Last updated 29 July 2016

A person who wishes to appeal against a state government’s administrative action or decision must first read the Act or Regulation under which the action was taken or the decision was made, to see if an appeal is permitted. In many cases, no right of appeal will be given, and the only means of challenge available, other than any internal review process provided for under the relevant Act, will be judicial review or a complaint to the state ombudsman.

The grounds for appeal and procedures to be followed when the Act or Regulation gives a right of appeal vary from case to case.

The Queensland Civil and Administrative Tribunal (QCAT) established by the Queensland Civil and Administrative Tribunal Act 2009 (Qld) simplifies the appeal of administrative decision in Queensland. The tribunal operates in much the same way as the Commonwealth Administrative Appeals Tribunal (AAT), and many of the principles that guide the way in which QCAT hears and determines appeals mirror the principles applied in the AAT.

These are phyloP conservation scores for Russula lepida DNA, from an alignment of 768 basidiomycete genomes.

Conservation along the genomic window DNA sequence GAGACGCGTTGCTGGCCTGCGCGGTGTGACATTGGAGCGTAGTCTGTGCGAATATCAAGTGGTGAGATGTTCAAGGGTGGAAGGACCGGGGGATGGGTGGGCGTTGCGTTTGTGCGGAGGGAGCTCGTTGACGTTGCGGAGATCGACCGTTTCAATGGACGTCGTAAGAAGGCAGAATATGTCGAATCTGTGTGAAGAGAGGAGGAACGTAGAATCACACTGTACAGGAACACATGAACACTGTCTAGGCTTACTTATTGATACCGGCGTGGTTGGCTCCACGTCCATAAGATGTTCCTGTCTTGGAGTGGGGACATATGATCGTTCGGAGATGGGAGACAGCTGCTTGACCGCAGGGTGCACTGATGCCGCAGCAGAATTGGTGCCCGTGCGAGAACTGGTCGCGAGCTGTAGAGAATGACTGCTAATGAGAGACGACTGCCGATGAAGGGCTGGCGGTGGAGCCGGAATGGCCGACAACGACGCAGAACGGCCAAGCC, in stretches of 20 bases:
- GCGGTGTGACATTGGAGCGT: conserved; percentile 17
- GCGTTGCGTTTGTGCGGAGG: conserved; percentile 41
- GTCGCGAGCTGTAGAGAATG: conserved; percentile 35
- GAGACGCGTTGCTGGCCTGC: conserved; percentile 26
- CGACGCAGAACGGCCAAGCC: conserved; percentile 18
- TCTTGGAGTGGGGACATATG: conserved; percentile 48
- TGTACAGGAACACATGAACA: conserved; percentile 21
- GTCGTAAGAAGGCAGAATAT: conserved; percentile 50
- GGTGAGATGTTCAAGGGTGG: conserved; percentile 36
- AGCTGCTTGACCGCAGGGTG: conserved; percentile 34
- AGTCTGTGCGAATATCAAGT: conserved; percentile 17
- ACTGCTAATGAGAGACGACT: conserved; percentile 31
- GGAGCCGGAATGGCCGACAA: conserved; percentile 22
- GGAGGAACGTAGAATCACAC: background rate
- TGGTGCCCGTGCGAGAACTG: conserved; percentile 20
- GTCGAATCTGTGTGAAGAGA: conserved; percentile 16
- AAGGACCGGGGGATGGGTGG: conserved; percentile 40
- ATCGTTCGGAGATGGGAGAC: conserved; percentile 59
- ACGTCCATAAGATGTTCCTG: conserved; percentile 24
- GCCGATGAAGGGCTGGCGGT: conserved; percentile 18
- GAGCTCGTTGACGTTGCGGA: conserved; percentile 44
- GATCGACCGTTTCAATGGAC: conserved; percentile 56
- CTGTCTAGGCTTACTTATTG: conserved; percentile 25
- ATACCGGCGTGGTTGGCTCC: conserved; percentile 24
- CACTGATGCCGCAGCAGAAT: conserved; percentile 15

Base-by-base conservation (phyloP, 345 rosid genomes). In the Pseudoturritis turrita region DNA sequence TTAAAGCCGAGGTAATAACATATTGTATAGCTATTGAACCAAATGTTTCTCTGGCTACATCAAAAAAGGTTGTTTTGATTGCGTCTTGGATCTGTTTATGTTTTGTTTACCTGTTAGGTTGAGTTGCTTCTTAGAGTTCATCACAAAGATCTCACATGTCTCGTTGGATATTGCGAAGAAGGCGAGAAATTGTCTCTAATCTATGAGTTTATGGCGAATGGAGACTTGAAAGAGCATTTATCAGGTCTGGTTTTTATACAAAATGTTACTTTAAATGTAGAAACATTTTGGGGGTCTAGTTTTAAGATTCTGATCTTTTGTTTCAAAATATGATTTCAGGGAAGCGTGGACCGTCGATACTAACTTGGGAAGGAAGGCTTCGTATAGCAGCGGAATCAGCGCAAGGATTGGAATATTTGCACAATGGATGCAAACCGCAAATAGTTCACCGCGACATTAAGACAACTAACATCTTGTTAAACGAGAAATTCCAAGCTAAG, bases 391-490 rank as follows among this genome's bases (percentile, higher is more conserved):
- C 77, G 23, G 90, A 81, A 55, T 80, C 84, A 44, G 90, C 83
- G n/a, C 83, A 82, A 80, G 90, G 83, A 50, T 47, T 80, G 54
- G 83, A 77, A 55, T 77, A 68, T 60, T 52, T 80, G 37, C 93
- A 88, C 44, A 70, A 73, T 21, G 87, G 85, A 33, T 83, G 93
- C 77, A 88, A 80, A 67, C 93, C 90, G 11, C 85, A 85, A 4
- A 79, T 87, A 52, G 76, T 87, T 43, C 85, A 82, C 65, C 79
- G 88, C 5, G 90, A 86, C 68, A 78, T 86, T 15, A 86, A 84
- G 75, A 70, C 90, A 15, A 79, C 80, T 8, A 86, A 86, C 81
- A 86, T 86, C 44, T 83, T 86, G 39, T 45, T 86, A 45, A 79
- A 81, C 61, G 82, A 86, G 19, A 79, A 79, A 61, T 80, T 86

The Queensland tribunal provides a considerable amount of information for people who are considering appealing a state government decision. This is available from factsheets on the QCAT website, which cover the major areas over which the tribunal exercises jurisdiction, as well as the alternative dispute resolution mechanisms which are contained within QCAT’s statutory regime. The website also contains detailed information about the application process.